- Littering is a human behavior issue not a specific product or substance issue.
- Bans will not prevent litter, the RIAS states that it is assumed the single-use plastic alternatives will be littered at the same rate as their single-use plastic counterparts.
- Impact of the new/increased source of pollution not accounted for and downplayed saying since the alternatives are likely to be made of wood, paper and moulded fibre, they are not expected to result in long term harm.
- Additives in substitutes may have impacts over time as a result of cumulative exposure, which should be explored by risk assessors who are the experts in that area.
- Regulations are expected to increase waste generated from substitutes by around 3.2 million tonnes over the 10-year period between 2022 to 2032.
- Ultimately, the result of the proposed prohibitions will be a greater mass of waste and litter in the environment with unknown, or unstudied, long-term impacts.
Assumptions in Strategic Environmental Assessment are Based on Incomplete Science, Incomplete Science used for Environmental Assessment, Environmental Assumptions Lack Scientific Rigour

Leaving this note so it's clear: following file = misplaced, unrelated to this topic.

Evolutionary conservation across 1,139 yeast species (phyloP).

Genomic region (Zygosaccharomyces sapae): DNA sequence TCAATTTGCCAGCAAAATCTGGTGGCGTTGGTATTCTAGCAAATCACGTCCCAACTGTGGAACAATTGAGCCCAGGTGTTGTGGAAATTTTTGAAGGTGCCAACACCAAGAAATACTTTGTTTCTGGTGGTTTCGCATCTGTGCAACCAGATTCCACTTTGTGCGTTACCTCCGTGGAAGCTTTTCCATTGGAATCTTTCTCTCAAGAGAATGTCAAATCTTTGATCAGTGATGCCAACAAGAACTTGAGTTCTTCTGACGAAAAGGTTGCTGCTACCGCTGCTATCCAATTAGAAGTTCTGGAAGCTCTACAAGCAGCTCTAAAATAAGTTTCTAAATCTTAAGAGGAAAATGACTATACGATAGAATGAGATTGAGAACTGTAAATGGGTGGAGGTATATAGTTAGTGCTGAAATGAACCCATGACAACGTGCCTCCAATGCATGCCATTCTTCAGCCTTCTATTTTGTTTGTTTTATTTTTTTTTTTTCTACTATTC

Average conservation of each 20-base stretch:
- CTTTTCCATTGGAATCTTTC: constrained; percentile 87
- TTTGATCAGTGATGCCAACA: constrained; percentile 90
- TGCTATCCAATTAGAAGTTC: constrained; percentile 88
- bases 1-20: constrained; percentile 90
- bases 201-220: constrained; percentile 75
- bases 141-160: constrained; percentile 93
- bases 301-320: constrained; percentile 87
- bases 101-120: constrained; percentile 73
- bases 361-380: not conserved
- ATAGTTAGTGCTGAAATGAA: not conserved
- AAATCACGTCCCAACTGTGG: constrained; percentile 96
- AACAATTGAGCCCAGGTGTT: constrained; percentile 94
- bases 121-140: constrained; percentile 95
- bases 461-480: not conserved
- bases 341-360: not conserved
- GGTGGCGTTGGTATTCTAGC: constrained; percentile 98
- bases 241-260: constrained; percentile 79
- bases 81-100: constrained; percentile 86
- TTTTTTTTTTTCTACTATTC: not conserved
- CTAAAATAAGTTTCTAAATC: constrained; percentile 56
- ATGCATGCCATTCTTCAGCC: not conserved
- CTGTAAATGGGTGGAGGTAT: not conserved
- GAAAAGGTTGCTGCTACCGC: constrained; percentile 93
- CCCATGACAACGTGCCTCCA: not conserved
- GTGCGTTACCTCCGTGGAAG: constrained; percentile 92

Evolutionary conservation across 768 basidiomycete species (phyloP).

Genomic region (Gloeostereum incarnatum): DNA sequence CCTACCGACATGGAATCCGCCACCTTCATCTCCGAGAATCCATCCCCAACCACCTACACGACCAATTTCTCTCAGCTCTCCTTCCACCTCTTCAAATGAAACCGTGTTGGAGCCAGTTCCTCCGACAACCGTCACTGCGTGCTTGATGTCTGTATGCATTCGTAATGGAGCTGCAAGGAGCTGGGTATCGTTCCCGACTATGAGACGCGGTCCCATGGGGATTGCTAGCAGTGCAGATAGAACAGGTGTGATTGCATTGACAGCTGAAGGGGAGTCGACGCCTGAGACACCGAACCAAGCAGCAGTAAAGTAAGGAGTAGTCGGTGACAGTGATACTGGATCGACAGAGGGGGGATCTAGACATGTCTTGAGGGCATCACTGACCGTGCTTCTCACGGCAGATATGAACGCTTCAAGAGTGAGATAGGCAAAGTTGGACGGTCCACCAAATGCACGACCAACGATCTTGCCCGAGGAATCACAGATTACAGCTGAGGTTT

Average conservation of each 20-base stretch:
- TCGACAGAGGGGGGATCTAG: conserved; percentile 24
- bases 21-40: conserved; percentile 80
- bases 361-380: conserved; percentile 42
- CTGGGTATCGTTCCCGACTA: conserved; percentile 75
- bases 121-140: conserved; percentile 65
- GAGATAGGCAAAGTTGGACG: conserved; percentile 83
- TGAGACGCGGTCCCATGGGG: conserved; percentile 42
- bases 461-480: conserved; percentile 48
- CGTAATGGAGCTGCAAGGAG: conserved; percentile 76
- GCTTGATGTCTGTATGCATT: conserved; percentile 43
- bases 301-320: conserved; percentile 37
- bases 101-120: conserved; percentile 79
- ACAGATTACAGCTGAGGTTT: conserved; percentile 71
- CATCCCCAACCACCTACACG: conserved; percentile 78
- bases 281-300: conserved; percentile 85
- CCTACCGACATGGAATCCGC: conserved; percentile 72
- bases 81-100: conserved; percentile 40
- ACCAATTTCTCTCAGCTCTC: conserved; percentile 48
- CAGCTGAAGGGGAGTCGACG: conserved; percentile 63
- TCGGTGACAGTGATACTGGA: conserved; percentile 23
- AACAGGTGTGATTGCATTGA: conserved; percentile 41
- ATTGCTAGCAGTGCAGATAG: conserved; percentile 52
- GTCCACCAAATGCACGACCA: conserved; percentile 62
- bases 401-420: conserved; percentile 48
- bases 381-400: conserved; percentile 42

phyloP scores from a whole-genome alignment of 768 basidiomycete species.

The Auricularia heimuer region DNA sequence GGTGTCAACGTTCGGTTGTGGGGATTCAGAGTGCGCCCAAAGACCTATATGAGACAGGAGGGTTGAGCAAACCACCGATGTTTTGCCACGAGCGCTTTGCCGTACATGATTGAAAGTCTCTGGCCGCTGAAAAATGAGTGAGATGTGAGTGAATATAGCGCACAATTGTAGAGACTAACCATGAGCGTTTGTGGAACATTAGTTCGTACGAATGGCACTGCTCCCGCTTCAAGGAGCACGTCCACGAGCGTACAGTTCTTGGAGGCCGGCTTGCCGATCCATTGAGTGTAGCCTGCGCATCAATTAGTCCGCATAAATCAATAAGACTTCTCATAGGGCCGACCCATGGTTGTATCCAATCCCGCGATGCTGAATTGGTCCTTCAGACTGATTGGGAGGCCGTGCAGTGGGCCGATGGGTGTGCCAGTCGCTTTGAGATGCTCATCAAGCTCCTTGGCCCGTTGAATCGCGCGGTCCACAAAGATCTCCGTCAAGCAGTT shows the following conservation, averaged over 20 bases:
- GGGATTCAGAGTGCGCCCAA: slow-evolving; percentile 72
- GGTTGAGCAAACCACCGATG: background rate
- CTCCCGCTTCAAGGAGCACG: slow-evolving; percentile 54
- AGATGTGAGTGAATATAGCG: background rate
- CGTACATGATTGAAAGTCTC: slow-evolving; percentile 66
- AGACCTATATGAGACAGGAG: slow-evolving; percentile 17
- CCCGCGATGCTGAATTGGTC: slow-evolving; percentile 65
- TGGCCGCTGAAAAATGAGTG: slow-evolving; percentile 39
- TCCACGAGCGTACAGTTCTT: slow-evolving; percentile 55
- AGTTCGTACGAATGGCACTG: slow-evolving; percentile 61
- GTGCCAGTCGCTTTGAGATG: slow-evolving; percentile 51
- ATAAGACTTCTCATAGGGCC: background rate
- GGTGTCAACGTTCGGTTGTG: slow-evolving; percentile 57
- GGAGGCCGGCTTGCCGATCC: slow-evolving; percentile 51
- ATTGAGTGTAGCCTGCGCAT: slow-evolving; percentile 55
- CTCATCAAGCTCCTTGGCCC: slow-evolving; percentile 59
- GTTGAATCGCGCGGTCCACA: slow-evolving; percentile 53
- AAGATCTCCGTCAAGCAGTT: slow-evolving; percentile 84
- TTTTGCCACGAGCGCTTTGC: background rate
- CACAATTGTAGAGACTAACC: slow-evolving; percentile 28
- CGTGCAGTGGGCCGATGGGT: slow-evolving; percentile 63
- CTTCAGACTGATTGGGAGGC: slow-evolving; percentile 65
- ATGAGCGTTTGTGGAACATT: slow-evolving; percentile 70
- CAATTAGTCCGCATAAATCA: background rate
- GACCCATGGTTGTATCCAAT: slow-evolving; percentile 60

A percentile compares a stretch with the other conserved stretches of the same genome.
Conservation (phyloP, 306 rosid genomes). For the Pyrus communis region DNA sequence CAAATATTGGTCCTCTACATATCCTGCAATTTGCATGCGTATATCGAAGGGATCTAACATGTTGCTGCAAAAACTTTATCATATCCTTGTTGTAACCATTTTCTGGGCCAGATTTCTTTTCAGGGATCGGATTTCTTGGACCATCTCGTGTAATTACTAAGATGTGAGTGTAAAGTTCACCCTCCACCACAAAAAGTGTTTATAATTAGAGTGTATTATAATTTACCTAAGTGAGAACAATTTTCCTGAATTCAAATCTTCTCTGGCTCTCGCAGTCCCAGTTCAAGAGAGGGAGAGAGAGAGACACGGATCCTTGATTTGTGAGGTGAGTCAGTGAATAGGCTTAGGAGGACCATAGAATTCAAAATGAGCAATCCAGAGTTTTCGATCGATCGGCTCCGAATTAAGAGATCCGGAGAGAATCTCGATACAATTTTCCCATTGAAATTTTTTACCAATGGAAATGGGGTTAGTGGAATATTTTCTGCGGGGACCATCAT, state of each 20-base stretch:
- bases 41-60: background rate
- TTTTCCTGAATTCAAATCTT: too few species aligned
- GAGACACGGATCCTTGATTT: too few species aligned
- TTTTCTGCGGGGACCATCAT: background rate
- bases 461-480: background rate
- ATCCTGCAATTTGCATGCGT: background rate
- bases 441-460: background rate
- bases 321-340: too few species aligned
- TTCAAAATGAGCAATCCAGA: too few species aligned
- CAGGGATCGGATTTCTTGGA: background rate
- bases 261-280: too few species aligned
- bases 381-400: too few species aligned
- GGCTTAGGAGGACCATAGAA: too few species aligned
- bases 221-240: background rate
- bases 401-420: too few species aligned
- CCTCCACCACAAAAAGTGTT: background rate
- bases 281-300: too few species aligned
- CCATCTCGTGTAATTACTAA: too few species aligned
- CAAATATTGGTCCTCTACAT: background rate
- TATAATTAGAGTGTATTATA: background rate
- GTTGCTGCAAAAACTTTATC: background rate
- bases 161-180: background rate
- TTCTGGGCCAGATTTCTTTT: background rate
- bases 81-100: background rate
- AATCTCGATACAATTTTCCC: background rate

- RIAS treatment of Life Cycle Assessment (LCA) literature not aligned to standard practice; LCA sources are not cited; and LCAs are not compared through any appropriate, standard methodology such as ISO14040/44.
- Strategic Environmental Assessment (SEA), analysis relies on other evidence sources, including the Science Assessment of Plastic Pollution.
- RIAS relies on October 2020 Science Assessment, which the government itself identified as incomplete, as a statement of the impacts associated with plastic in the environment.
- EPR programs are fully implemented in Canada these items will have higher collection rates and the economies of scale will also be present to allow for the investment in technology with will provide value recovery.
- Does not consider the increased transportation emissions as a result of increased weight of material being transported to management facilities.
- Littering impact of substitutes also not considered
- No evidence is provided in the RIAS that the use of substitutes will reduce littering and pollution in the environment.